1. A method for designing a communication system of the type which includes one or more cells, each served by a corresponding base station, and one or more MSC's serving the base stations, the cells lying within and across geogaphic regions and sub-regions, the sub-regions being travel and commutation pathways for users through and between the regions, wherein the method comprises the steps of:
(1) modeling the spatial and temporal behavior of user call demand within each region;
(2) identifying the location of the base stations and cell grids required to service the user call demand identified in step (1);
(3) modeling the spatial and temporal behavior of user mobility demand by the following procedure:
(a) identifying and confirming self-similar geographic subregions by determining the number of users crossing a hypothetical boundary in each subregion during a predetermined time period and treating as self-similar those subregions in which the numbers of boundary-crossing users during the time period are substantially the same;
(b) modeling the temporal behavior of user mobility demand for each self-similar subregion identified in substep (3)(a);
(c) revising the modeling of the spatial and temporal behavior of user call demand effected in step (1) pursuant to substep (3)(b); and,
(d) developing an aggregate user demand made up of the revised user call demand of substep (3)(c) and the user mobility demand of substep (3)(b); and,
(4) designing a MSC network to service the base stations and cell grids from step (2) and the aggregate user demand identified in step (3).
2. A method for designing a communication system according claim 1, wherein said temporal behavior of user mobility demand is modeled in substep (3)(b) for one or more factors including handoffs/call/user, location updates/call/user, and registrations/call/user.
3. Apparatus for designing a communication system of the type which includes one or more cells, each served by a corresponding base station, and one or more MSC's base stations, the cells lying within and across geographic regions and sub-regions, the sub-regions being travel and commutation pathways for users through and between the regions, wherein the apparatus comprises:
first means for modeling the spatial and temporal behavior of user call demand within each region;
second means for identifying the location of the base stations and cell grids required to service the user call demand;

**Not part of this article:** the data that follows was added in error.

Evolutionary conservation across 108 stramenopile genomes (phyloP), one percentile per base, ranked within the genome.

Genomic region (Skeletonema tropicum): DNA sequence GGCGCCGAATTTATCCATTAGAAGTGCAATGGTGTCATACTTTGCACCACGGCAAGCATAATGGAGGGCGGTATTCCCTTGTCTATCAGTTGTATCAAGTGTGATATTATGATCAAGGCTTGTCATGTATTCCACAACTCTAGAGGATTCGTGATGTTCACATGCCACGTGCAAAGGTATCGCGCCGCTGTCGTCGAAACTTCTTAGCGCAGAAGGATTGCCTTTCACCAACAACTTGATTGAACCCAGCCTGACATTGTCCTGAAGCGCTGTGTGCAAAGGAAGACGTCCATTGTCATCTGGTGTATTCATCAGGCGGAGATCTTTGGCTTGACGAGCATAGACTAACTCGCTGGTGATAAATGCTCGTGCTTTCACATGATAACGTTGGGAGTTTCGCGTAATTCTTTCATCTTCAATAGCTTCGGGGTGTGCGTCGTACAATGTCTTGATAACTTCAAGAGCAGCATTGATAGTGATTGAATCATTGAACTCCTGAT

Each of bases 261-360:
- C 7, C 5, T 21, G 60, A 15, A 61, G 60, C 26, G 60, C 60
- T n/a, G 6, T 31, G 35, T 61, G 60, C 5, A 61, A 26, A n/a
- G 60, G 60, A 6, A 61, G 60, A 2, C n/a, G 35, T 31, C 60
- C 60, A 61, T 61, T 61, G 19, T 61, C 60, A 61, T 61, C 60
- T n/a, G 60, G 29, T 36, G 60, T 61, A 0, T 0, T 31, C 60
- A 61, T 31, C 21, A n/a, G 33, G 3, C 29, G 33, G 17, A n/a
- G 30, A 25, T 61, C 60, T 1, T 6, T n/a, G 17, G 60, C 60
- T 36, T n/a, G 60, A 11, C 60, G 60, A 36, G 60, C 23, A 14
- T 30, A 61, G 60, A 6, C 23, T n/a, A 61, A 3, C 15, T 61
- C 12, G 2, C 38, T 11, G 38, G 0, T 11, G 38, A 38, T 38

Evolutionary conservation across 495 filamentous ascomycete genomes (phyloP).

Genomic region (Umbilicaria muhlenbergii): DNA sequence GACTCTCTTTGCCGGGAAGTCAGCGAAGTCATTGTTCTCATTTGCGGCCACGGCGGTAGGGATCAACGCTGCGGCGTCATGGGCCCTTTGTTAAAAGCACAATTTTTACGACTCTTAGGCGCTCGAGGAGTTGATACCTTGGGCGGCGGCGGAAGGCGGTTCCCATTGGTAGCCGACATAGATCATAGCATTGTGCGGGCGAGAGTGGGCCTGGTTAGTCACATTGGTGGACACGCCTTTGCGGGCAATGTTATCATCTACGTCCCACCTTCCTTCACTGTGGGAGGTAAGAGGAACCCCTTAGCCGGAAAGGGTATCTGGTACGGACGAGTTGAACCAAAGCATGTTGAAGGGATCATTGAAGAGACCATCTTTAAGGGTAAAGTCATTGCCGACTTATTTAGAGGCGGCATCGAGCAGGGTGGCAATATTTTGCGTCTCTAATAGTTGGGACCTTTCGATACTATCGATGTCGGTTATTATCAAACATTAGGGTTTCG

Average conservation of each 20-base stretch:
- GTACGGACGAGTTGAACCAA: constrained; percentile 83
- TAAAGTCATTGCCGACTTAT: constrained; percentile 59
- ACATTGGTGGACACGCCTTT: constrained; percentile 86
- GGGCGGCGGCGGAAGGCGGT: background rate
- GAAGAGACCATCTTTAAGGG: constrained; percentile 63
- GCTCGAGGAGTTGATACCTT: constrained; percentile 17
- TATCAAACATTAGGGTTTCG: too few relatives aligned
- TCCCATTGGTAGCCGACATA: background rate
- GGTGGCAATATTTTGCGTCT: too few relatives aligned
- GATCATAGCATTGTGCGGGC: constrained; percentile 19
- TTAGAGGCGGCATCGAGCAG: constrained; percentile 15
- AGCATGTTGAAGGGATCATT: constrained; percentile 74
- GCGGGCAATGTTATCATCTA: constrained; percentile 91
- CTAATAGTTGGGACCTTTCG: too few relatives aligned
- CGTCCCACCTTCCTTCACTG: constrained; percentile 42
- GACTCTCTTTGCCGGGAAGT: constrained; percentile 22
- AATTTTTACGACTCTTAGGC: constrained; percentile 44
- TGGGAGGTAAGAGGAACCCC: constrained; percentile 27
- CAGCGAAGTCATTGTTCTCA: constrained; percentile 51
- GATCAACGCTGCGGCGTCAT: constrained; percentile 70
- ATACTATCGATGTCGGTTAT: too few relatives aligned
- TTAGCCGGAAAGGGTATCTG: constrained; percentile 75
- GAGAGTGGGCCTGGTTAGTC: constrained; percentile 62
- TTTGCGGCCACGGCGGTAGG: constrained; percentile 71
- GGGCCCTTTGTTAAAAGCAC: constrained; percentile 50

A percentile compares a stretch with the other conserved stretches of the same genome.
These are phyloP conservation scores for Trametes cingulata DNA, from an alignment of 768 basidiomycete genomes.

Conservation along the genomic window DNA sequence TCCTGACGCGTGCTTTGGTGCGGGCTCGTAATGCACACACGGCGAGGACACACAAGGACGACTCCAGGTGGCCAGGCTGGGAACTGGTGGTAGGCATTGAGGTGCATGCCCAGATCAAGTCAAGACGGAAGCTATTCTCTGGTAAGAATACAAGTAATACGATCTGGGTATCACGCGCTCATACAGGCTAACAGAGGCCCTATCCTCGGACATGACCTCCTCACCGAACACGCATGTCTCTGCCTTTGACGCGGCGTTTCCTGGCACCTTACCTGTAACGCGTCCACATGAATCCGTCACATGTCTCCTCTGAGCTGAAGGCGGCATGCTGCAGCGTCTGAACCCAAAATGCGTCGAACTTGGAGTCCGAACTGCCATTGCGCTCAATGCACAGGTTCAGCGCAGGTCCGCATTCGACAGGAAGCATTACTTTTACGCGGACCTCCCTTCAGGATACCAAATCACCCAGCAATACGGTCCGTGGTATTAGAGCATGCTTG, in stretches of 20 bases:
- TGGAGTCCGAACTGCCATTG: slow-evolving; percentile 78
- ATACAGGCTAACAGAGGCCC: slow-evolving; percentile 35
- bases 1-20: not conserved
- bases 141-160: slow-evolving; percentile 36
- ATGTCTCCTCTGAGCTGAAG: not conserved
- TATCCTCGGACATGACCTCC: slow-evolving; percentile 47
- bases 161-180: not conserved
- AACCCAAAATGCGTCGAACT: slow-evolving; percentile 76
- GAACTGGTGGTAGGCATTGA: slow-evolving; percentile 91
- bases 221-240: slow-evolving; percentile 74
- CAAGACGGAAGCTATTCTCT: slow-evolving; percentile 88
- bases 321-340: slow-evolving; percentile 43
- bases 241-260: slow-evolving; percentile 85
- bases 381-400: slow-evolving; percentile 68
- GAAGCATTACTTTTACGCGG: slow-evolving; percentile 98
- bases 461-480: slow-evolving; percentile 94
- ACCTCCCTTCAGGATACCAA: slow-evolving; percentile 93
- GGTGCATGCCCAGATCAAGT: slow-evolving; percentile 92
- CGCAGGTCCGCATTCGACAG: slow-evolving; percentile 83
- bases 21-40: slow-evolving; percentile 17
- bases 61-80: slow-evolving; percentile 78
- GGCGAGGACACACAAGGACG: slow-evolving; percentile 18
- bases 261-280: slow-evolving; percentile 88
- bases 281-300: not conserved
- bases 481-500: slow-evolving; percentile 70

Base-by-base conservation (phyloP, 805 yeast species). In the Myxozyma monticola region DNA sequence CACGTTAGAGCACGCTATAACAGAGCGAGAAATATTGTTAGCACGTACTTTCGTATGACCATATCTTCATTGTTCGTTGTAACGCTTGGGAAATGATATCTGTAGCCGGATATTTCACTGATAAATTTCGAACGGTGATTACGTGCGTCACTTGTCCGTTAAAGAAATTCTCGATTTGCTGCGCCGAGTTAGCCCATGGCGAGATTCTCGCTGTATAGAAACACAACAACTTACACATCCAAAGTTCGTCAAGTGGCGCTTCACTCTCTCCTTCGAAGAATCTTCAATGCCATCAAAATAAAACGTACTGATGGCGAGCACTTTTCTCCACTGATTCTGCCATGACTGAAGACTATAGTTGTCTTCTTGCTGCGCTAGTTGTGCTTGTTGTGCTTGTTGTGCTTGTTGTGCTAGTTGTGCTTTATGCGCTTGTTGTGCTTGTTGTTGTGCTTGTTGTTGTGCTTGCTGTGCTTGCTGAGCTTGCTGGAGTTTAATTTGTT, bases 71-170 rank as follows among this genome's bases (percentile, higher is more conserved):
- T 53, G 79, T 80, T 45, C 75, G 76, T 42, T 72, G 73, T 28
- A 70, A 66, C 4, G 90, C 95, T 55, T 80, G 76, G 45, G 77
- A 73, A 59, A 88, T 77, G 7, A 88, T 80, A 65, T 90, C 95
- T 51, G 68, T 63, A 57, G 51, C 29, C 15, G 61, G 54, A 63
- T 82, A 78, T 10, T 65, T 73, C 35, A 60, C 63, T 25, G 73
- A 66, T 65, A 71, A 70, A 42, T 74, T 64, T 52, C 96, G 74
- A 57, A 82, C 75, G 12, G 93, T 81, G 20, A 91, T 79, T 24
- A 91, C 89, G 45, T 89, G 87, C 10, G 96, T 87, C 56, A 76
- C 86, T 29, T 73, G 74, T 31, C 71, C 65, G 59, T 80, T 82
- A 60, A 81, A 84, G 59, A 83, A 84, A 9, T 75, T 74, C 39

third means for modeling the spatial and temporal behavior of user mobility demand, the modeling means including the following sub-elements:
(a) means for identifying and confirming self-similar geographic subregions by determining the number of users crossing a hypothetical boundary in each sub-region during a predetermined time period and treating as self-similar those subregions in which the numbers if boundary-crossing users during the time period are substantially the same,
(b) means for modeling the temporal behavior of user mobility demand for each self-similar subregion identified by sub-element (a),
(c) means for revising the modeling of the spatial and temporal behavior of user call demand effected by the first means in accordance with the functioning of subelement (b), and
(d) means for developing an aggregate user demand made up of the revised user call demand of subelement (c) and the user mobility demand of subelement (b); and,
means for designing a MSC network to service the base stations and cell grids identified by the second means in a system having the aggregate demand developed by subelement (d).
4. An apparatus for designing a communication system according to claim 3, wherein said means for modeling spatial and temporal behavior of user mobility demand includes:
means for modeling spatial behavior of user mobility demand by identifying and confirming self-similar geographic subregions;
means for modeling temporal behavior of user mobility demand for each identified self-similar subregion;
means for revising the spatial and temporal behavior of user call demand ordinally modeled by said means for modeling spatial and temporal behavior of user call demand; and,
means for developing an aggregate user demand.
5. Apparatus as set forth in claim 4, wherein said temporal behavior of user mobility demand is modeled by subelement (b) for one or more factors including handoffs/call/user, location updates/call/user, and registrations/call/user.